Some police departments have established rules for when officers can unholster their sidearms. The concern is that a time may arise when a cop should have, but didn’t, draw his gun because of the rules. The concern is that the cop may be killed for following the rules.
No one wants a cop killed, especially his department. So the New York Police Department, which has a Patrol Guide big enough to choke a carriage horse, dealing with everything from the tilt of a cop’s cap to his nose hair, has no rules as to when a cop can draw his gun.
There are some New York City police officers who can count on one hand the number of times they have drawn a gun, even over decades on the force.
Then there are the officers who patrol the city’s 334 public housing complexes. There are about 2,350 uniformed officers in the department’s Housing Bureau, about 1,825 of whom are rank-and-file police officers.
To some of them, drawing their guns, even with no present threat, is routine, a practice borne of habit or some internal gauge of an encounter that might go bad. And their bosses, unlike some police commanders around the country, permit it.
There is no shortage of assertions that the harm suffered by words is real, so much so that those contending that hurtful words must be criminalized are no longer expected to explain why. It’s understood. Thus, an intermediate appellate opinion out of Iowa discussed by Eugene Volokh either reflects a return to sanity or an abomination, according to which side you take.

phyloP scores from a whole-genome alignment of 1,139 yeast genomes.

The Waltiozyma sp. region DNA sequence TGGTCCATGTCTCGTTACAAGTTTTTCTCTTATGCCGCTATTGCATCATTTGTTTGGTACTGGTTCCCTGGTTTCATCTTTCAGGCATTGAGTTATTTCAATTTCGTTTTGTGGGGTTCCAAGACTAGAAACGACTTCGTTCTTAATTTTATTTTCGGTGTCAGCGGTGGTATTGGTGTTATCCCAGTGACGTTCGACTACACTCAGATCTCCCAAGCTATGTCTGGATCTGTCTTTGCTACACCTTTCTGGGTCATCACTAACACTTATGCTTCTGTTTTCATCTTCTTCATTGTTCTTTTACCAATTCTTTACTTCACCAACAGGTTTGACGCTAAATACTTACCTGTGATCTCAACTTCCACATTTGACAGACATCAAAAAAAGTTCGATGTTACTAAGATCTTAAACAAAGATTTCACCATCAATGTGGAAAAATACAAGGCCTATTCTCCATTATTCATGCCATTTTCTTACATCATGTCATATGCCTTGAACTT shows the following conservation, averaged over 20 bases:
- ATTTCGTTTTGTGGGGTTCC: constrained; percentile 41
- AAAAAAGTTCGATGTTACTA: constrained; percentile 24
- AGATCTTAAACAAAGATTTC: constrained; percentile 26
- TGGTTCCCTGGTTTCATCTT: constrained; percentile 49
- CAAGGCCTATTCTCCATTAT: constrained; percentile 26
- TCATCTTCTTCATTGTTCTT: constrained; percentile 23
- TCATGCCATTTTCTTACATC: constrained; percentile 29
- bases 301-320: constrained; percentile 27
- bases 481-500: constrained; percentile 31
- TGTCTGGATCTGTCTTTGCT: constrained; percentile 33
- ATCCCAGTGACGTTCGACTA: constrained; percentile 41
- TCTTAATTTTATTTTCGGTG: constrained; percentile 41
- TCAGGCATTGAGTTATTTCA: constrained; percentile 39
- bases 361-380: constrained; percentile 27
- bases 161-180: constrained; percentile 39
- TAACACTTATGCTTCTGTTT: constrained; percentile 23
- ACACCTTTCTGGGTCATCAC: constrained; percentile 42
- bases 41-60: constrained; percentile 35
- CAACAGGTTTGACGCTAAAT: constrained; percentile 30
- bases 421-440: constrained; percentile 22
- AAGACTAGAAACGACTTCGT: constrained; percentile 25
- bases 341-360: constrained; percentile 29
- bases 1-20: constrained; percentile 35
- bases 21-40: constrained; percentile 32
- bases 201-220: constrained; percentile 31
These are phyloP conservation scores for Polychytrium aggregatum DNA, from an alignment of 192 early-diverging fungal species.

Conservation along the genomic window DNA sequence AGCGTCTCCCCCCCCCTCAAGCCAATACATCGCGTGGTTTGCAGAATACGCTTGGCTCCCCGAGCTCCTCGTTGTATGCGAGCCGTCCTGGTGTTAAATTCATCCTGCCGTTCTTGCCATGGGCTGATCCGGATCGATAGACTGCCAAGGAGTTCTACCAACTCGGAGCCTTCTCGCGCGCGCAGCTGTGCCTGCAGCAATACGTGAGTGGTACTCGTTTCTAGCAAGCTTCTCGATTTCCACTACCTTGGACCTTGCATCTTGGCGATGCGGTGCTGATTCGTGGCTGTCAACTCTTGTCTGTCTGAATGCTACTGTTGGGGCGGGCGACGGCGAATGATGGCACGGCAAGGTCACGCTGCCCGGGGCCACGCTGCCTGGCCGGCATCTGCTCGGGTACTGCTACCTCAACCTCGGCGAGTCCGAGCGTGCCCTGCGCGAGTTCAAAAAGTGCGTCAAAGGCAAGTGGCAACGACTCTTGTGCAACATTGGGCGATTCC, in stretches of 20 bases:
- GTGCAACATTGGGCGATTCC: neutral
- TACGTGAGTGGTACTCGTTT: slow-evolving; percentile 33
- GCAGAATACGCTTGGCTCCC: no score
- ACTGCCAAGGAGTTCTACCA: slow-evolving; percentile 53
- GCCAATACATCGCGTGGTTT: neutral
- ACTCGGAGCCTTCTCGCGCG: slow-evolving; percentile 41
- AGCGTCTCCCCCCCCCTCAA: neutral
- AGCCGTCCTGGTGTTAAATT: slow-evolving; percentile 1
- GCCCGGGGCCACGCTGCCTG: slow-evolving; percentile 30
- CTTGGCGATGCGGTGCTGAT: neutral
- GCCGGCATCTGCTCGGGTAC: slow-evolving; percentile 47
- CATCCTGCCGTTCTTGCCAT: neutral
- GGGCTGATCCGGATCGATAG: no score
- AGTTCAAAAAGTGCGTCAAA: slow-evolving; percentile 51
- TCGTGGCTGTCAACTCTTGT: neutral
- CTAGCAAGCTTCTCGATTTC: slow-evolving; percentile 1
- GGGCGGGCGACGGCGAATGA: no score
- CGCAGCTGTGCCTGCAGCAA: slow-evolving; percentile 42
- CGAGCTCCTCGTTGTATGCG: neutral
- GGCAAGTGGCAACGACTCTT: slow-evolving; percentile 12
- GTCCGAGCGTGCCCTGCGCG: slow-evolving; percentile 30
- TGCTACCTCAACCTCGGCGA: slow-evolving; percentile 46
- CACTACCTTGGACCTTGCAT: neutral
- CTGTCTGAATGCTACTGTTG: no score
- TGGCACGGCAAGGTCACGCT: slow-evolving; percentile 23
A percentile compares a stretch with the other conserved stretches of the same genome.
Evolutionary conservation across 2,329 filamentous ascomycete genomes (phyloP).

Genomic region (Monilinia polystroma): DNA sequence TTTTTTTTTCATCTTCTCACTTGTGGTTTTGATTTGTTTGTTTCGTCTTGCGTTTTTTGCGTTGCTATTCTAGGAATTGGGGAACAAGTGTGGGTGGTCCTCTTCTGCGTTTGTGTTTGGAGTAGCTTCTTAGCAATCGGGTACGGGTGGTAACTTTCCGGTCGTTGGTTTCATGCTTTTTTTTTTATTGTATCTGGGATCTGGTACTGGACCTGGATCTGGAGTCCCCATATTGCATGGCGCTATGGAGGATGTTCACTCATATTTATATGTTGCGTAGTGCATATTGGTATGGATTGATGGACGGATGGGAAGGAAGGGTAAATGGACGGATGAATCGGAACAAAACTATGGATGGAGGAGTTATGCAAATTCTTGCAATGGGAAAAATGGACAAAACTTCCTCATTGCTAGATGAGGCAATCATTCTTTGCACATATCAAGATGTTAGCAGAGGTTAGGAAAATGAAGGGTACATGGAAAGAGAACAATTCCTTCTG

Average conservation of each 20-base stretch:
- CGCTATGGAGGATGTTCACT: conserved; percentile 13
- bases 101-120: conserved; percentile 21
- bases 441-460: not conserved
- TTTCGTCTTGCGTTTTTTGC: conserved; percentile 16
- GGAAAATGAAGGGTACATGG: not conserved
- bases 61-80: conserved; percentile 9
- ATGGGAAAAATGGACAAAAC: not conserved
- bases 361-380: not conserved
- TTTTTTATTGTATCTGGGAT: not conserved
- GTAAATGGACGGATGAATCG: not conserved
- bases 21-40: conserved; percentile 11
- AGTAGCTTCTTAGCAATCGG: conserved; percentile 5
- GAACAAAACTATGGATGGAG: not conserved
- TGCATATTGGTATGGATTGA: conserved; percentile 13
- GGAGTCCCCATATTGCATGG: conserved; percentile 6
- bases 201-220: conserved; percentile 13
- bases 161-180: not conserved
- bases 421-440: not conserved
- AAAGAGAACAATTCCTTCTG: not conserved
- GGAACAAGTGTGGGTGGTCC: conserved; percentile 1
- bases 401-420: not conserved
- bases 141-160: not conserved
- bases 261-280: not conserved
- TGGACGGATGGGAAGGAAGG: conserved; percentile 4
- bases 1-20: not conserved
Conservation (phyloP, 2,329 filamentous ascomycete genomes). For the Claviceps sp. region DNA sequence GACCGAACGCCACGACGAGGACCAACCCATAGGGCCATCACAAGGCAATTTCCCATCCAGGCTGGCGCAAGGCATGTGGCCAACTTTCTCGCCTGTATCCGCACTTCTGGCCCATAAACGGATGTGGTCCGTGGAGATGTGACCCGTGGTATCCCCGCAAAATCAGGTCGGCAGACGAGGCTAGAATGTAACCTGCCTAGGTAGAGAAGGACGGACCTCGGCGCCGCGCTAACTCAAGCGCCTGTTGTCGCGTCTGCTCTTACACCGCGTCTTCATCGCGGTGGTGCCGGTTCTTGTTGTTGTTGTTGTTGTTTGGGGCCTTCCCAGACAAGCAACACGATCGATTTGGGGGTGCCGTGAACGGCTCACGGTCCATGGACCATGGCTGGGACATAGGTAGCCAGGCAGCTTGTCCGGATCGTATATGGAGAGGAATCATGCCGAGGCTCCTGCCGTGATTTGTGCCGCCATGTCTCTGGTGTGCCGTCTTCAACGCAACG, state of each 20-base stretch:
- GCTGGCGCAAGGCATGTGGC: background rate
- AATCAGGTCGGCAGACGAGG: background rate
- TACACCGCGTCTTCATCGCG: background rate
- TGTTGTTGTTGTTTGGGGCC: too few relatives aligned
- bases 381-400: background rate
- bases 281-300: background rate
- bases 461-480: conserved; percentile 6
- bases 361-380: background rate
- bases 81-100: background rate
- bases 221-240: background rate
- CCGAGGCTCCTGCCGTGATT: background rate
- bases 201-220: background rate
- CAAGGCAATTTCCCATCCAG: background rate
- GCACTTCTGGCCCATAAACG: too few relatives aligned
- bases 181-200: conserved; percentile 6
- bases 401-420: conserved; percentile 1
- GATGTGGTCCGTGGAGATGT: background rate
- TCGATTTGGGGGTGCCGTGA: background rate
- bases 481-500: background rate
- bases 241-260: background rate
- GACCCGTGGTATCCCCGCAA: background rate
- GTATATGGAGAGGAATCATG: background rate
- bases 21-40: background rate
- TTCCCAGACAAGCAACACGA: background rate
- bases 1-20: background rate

The facts are somewhat interesting, at least for those of us who were unaware that there are so many young women who go by the nickname “T-bitch” that it creates confusion.
On February 20, 2013, three high school classmates got off a school bus on the way home after school. After exiting the bus, D.S. yelled, “T-Bitch,” to get the attention of her friend T.B. The victim in this case, also having the initials T.B., thought D.S. was yelling at her so she turned around and said “what?” to D.S. D.S. replied to the victim, “I wasn’t talking to you, you fat, skanky bitch. I’m way better than you and prettier than you, and I’m not desperate like you to sleep with the bus driver.” The victim replied, “I don’t care about looks, at least I have a heart.” D.S. and the victim were approximately ten feet from each other during this exchange.
D.S.’s friend than approached D.S. and said, “let’s go.” The two left the scene and went to D.S.’s house. The victim was hurt by these words and went home and cried, reporting the incident to her mother.
The fact that professional football players are idealized, not to mention paid a far better salary than they are likely to get in any non-sports related occupation, it’s perfectly understandable that the public would focus, and focus hard, on such outrageous misconduct as Ray Rice sucker punching his fiancé (later wife) in an elevator. And it’s similarly understandable that the NFL come under severe negative scrutiny for trivializing it until a very bright light was shined on its callousness.
So what explains cops? Conor Friedersdorf explains:
And there is another American profession that has a significantly more alarming problem with domestic abuse. I’d urge everyone who believes in zero tolerance for NFL employees caught beating their wives or girlfriends to direct as much attention—or ideally, even more attention—at police officers who assault their partners. Several studies have found that the romantic partners of police officers suffer domestic abuse at rates significantly higher than the general population. And while all partner abuse is unacceptable, it is especially problematic when domestic abusers are literally the people that battered and abused women are supposed to call for help.